A majority of Michigan residents between 14-24 years old support raising the age for legal purchase of tobacco to 21, according to a new study.
Researchers at the University of Michigan performed both state and national surveys and found roughly 60% support for the policy among young people.
Dr. Holly Jarman worked on the study. She said the health impacts of raising the age are positive. Within 5 years the research predicts 11,000 fewer smokers.
“We really think that young people should be engaged in the decision making process. They are concerned about the health effects of tobacco but they are also interested in talking about responsibility at that age.”
Jarman said many of the people who said they are in favor of the change cited concerns about health. Many of those opposed to tobacco 21 policies pointed out that military service is allowed at a younger age.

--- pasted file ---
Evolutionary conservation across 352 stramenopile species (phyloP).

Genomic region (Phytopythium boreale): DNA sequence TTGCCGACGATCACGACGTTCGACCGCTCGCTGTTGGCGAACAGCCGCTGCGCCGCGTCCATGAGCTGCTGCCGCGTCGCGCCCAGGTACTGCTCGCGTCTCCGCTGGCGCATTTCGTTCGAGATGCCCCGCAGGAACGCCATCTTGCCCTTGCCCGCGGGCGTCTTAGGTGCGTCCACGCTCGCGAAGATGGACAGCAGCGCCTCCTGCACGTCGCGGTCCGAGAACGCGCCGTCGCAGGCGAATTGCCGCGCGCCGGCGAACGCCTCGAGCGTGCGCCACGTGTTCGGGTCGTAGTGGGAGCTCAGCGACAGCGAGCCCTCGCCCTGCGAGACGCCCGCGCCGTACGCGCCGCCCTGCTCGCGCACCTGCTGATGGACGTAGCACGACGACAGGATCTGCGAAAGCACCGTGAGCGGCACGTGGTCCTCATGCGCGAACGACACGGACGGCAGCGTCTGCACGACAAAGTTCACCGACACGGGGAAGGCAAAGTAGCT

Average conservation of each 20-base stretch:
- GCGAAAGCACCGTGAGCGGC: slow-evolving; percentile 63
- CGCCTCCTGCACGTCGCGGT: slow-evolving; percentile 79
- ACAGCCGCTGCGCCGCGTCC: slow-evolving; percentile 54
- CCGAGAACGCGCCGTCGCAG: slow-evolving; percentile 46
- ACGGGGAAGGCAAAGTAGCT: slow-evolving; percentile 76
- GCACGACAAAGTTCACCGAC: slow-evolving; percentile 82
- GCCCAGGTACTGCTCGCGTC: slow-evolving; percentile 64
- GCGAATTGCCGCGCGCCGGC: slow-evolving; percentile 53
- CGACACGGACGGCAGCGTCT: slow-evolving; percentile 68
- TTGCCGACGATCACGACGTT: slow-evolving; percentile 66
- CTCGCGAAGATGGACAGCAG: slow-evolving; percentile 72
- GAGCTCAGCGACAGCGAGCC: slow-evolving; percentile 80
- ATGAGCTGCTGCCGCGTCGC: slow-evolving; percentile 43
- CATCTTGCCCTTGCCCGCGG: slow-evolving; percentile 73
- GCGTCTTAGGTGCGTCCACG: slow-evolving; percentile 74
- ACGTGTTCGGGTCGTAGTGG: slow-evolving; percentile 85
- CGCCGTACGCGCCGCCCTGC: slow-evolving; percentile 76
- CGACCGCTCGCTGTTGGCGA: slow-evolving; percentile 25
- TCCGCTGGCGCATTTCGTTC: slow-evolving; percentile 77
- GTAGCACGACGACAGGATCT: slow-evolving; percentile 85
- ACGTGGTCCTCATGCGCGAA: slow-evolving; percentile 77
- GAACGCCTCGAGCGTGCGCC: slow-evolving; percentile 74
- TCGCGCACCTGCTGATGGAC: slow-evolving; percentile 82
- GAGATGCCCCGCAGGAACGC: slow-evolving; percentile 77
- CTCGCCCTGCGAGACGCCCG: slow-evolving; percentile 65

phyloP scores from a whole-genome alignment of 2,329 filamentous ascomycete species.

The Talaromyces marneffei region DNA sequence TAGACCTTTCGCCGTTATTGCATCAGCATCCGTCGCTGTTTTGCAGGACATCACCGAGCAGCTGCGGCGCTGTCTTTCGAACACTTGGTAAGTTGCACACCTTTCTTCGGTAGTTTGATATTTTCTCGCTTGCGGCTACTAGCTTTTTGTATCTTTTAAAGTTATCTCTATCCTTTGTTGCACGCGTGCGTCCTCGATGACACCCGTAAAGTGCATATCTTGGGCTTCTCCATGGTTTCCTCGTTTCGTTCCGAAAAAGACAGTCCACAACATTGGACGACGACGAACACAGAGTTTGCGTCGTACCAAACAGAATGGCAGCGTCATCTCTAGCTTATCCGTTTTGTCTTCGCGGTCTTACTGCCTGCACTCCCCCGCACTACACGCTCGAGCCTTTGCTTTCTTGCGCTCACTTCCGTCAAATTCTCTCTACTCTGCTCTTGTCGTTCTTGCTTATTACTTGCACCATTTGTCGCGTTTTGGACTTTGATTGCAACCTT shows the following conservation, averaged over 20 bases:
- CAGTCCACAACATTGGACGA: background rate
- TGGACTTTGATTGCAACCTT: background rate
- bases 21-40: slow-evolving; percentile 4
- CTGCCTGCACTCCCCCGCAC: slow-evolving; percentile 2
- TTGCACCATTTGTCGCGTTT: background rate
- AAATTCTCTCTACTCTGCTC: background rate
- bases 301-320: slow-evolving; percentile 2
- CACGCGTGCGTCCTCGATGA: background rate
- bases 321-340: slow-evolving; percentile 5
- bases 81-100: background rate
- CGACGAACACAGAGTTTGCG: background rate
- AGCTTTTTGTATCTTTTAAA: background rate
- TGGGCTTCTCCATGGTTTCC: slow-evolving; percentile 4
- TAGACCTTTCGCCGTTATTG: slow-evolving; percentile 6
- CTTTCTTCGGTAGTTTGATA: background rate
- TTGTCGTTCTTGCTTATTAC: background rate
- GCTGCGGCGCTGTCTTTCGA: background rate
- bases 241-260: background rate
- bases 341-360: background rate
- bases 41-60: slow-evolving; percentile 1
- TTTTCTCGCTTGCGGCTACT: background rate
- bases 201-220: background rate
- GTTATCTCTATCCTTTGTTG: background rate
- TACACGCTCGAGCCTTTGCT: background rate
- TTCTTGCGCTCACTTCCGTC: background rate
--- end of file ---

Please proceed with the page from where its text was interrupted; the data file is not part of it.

Jarman said the change could have long-term impacts as well. By the year 2100 fewer smokers could translate to 17,000 fewer smoking related deaths.
“We obviously know this doesn't just mean a shorter life for you it might mean poorer quality of life for some years. We really want people to avoid smoking if at all possible.”
A bill raising the age for tobacco purchases is currently in the state legislature and Jarman said Governor Whitmer made the initiative part of her platform in 2018.